Album of the week: Day of the Dead – famous Deadheads serve up some Cherry Garcia
Day of the Dead
You may not be able to tell from the style of music that their band peddles, but Bryce and Aaron Dessner were teenage Deadheads.
The guitarists and twin brothers both cite The Grateful Dead as a gateway to not only their love of music, but to eventually forming The National. With that in mind, they’ve called upon their fellow musicians – from Bill Callahan to Anohni to Mumford & Sons – to interpret the songs of the iconic and influential band, a project which stemmed from a gig they played with Grateful Dead founding member Bob Weir in 2012.
The Dessners have form in the “charity compilation” stakes; 2009’s Dark is the Night raised more than $1 million for Aids charity the Red Hot organisation.
Yet, though it may be hard to criticise a charity album, there’s no question that the length of this one – with three volumes and 59 tracks in total – is off-putting to the casual music fan.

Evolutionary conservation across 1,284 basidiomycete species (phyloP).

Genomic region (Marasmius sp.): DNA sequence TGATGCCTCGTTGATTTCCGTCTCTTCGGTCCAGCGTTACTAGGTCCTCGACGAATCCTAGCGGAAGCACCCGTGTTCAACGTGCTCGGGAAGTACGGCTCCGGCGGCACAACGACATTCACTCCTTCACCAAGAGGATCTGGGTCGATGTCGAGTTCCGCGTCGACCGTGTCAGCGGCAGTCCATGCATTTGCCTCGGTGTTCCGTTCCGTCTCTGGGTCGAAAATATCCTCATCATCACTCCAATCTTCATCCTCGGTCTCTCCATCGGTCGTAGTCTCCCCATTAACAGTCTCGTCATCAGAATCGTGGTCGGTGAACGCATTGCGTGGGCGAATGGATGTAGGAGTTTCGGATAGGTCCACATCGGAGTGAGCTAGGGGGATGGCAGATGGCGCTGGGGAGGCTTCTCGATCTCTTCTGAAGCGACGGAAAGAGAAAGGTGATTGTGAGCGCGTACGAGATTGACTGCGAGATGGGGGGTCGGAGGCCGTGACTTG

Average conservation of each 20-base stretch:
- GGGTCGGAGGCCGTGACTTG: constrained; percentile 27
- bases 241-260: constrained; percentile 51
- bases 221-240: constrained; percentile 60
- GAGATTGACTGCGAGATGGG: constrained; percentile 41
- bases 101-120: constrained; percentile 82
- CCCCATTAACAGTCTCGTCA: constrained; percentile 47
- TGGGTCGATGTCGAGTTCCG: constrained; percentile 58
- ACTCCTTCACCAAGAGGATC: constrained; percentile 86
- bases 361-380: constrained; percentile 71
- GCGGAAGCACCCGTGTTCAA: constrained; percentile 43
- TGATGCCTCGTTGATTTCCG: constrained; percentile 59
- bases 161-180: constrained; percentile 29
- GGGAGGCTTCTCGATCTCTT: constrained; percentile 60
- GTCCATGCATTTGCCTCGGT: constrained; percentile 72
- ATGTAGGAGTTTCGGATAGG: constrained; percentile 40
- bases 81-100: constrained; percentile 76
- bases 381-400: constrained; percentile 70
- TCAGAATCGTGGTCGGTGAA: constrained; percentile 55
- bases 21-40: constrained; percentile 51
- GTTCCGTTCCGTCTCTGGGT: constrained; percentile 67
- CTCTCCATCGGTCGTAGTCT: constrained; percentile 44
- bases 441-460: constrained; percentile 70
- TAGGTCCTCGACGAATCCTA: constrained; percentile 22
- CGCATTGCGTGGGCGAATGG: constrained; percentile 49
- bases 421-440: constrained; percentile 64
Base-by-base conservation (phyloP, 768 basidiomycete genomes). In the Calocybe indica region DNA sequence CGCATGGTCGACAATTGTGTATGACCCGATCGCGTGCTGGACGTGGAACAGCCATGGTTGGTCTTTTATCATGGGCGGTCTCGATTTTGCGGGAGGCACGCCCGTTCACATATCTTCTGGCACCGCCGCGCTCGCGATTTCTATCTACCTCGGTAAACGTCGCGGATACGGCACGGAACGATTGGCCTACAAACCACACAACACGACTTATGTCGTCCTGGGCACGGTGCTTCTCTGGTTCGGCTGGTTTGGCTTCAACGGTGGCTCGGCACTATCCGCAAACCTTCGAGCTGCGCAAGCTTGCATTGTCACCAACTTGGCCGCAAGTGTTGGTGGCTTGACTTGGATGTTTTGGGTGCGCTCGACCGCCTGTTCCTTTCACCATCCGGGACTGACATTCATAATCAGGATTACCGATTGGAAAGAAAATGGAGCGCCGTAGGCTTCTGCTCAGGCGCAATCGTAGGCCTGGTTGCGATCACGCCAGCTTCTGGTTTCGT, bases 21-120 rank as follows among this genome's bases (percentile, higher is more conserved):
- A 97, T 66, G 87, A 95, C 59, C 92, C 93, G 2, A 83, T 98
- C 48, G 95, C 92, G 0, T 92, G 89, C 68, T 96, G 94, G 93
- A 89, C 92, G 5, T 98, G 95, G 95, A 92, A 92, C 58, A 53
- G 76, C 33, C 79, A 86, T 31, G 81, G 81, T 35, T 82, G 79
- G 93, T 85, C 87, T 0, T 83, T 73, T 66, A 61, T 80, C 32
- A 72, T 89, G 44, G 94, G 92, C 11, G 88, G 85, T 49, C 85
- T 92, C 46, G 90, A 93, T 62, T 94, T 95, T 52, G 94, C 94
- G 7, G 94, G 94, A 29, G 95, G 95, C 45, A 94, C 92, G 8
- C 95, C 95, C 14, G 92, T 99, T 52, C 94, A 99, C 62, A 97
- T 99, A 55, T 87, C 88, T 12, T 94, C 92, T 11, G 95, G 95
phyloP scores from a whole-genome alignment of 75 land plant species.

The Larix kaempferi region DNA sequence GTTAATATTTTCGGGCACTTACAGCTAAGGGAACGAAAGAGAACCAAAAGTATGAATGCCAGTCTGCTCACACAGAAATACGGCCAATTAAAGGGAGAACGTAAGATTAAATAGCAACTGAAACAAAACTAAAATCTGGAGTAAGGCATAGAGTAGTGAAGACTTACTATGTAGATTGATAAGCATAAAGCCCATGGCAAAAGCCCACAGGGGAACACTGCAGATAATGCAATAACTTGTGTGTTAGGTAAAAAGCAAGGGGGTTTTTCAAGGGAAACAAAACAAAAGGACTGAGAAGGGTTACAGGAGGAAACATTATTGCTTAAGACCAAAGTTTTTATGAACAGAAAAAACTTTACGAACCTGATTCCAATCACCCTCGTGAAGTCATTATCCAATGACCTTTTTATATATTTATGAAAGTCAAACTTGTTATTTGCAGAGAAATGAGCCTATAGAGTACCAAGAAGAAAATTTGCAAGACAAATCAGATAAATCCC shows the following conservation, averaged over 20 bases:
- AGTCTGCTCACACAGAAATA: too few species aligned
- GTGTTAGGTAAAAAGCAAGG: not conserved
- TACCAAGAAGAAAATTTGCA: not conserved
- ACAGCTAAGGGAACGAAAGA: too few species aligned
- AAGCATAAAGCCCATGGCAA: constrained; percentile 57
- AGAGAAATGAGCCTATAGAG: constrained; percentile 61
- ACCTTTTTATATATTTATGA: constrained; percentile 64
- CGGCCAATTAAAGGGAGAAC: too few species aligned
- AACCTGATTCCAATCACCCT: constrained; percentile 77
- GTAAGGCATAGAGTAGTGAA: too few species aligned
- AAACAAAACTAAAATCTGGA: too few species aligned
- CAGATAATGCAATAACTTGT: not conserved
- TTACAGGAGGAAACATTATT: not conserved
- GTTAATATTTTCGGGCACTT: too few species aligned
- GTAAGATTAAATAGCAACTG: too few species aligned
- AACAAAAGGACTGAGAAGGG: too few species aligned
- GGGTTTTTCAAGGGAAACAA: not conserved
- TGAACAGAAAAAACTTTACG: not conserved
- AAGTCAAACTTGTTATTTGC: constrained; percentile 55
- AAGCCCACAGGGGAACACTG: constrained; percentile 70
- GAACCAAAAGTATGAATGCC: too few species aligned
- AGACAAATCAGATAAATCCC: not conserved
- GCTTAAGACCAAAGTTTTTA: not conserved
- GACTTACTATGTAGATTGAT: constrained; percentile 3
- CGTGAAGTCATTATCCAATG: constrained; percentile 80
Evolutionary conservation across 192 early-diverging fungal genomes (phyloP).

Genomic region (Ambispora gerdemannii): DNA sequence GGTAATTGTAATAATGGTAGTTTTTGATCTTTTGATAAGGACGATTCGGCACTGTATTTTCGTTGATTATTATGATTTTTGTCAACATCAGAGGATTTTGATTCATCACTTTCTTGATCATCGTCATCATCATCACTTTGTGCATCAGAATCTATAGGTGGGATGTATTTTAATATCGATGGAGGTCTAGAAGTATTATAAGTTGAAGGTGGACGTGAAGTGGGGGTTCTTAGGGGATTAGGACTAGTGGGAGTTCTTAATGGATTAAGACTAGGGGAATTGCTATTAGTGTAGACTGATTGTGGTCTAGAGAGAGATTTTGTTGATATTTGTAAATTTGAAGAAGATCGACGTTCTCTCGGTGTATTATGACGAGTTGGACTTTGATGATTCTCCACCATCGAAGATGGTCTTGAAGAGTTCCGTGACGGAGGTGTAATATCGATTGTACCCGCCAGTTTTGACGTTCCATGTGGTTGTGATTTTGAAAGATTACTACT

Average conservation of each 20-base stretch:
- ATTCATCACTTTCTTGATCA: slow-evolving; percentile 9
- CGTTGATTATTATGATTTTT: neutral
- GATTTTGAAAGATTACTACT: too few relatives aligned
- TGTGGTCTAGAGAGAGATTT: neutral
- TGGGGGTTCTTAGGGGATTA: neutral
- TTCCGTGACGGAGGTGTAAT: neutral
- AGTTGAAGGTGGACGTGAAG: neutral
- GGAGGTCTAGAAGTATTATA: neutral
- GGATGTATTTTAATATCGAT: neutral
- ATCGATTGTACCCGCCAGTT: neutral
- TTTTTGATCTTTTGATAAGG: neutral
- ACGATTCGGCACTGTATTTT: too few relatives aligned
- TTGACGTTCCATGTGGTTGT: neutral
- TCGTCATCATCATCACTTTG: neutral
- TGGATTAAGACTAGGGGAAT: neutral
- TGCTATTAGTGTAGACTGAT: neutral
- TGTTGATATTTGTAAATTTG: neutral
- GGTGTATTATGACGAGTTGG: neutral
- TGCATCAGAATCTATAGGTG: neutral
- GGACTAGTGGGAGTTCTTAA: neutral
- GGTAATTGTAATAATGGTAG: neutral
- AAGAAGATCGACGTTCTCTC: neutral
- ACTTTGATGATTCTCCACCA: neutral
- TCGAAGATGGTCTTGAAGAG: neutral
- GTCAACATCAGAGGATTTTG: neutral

That said, there are some gems to be mined here, whether you’re familiar with the source material or not.
Indiepop band Lucius twist Uncle John’s Band into a gloriously contemporary, harmony-strewn zinger; Courtney Barnett tables just the right degree of insouciance for the twangy slouch of New Speedway Boogie; Charles Bradley and the Menahan Street Band add colour, texture and sleazy funk-soul to Cumberland Blues, and Unknown Mortal Orchestra turn Shakedown Street into a song that Prince would be proud of.
Other interpretations are dull enough to skip, most notably Perfume Genius and Sharon Van Etten’s To Lay Me Down and The Flaming Lips’ characteristically “wacky” job on Dark Star.
If nothing else, however, the genre-crossing array of translations here is testament to The Grateful Dead’s underrated versatility as songwriters.